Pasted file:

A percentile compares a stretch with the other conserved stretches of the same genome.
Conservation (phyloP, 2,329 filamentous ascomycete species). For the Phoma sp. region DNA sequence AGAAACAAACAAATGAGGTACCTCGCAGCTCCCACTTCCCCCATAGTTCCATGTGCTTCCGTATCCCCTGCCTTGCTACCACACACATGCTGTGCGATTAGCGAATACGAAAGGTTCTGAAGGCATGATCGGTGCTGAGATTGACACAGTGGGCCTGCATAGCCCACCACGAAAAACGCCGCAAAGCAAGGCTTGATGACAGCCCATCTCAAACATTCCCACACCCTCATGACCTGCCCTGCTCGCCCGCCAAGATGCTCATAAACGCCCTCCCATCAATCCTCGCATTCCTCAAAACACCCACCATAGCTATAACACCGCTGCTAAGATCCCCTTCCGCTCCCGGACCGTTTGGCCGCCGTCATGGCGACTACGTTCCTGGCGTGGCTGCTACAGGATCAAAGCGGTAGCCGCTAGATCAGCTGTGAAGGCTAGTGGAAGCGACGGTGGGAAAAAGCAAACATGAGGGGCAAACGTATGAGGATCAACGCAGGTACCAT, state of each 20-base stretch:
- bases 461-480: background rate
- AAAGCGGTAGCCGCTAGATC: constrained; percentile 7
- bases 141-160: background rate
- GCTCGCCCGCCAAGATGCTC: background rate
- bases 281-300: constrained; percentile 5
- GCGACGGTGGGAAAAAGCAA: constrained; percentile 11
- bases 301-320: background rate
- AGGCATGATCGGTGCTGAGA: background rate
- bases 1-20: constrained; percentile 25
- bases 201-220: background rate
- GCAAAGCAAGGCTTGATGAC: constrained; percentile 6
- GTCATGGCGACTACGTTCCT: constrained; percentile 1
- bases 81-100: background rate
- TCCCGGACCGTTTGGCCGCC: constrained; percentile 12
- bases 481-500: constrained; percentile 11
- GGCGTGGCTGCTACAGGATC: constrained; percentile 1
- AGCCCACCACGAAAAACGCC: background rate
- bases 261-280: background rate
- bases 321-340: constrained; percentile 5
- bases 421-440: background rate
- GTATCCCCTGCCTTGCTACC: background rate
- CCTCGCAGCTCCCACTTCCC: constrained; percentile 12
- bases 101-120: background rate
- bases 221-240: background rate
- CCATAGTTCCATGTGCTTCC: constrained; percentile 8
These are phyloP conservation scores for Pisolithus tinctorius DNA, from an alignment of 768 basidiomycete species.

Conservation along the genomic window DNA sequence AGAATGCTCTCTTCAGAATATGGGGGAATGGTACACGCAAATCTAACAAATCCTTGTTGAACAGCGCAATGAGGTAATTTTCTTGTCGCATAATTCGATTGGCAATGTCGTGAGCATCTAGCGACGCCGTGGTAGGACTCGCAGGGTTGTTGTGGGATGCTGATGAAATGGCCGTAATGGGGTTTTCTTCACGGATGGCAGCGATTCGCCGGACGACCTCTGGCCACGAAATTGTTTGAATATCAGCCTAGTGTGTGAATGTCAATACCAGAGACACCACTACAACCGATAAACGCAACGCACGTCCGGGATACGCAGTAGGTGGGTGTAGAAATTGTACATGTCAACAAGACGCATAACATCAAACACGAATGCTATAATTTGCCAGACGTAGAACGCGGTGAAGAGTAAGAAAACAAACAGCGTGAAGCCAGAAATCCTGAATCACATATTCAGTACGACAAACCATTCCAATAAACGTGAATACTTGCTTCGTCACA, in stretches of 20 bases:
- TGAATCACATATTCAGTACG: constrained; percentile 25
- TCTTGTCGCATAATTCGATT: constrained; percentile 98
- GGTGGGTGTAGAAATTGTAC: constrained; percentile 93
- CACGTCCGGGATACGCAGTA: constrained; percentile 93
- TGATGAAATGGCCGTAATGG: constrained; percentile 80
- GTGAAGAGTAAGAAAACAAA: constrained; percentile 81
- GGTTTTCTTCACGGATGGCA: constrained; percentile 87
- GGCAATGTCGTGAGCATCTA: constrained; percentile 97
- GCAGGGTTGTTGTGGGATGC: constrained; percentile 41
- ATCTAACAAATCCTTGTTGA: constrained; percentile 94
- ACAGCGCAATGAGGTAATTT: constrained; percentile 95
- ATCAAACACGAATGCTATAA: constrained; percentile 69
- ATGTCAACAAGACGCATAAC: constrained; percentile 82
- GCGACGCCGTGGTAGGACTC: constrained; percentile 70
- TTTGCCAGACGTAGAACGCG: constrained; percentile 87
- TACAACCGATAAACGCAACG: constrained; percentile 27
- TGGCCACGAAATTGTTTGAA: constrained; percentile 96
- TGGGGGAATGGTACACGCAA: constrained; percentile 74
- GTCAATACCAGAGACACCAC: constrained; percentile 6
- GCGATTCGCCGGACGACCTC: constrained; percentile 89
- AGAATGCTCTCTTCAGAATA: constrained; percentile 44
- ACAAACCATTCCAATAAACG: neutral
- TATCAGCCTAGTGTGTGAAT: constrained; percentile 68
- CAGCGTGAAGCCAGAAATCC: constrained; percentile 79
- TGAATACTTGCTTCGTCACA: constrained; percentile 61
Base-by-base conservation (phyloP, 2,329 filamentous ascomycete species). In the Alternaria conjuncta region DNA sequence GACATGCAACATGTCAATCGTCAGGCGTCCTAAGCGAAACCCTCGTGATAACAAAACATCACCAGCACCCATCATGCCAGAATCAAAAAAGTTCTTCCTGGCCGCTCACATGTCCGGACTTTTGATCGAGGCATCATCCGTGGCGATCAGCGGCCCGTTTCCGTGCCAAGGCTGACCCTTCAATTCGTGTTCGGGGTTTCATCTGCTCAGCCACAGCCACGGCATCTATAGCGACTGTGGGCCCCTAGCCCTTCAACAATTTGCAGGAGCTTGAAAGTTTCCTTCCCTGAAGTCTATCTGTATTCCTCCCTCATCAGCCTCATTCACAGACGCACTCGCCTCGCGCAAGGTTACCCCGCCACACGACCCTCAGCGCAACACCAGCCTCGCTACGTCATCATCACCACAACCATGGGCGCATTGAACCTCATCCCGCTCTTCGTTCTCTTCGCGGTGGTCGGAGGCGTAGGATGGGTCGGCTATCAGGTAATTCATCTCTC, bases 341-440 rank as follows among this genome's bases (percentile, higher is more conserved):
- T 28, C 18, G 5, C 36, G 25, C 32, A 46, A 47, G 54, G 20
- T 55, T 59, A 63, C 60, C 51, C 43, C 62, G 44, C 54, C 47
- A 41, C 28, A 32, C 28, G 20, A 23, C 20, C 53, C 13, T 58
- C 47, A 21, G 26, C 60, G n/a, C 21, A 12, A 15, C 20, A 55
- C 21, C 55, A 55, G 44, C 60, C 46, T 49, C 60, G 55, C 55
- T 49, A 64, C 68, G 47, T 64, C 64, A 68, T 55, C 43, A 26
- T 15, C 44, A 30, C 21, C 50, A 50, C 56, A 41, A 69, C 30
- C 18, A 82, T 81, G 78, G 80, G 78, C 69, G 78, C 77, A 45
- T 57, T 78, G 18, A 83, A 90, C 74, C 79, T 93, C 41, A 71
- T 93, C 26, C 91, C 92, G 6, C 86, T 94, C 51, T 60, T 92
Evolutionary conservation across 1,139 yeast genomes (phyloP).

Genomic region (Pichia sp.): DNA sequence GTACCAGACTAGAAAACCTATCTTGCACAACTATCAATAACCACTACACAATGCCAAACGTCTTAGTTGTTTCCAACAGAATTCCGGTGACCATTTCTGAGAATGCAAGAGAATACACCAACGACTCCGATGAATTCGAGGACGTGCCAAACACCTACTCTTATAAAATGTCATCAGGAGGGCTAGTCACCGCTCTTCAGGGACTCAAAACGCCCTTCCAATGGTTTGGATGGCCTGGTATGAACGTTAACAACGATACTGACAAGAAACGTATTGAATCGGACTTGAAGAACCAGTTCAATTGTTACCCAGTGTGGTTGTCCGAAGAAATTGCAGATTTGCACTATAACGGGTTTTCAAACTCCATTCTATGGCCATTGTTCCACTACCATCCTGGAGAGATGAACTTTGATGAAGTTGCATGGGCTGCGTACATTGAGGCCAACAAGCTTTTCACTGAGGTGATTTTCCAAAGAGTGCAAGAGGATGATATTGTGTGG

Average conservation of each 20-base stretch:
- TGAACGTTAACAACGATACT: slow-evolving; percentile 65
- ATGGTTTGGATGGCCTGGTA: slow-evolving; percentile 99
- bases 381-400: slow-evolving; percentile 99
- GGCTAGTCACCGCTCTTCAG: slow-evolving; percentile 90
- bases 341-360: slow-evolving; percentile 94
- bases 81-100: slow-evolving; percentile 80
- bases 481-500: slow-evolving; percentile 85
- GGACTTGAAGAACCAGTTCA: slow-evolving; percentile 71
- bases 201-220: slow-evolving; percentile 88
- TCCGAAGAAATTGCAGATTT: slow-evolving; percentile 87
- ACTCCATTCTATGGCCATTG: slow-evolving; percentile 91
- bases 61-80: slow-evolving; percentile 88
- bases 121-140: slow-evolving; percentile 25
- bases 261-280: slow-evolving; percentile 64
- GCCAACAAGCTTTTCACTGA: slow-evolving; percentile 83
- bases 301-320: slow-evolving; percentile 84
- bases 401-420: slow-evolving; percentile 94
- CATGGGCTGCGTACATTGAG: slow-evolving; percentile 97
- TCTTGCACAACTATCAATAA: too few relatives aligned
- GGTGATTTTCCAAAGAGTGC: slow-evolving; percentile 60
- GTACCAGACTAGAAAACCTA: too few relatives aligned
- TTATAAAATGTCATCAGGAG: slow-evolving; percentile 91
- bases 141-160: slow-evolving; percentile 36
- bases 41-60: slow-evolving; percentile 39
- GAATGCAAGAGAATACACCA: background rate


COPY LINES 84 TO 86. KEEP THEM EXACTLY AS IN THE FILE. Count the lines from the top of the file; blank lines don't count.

- bases 301-320: slow-evolving; percentile 84
- bases 401-420: slow-evolving; percentile 94
- CATGGGCTGCGTACATTGAG: slow-evolving; percentile 97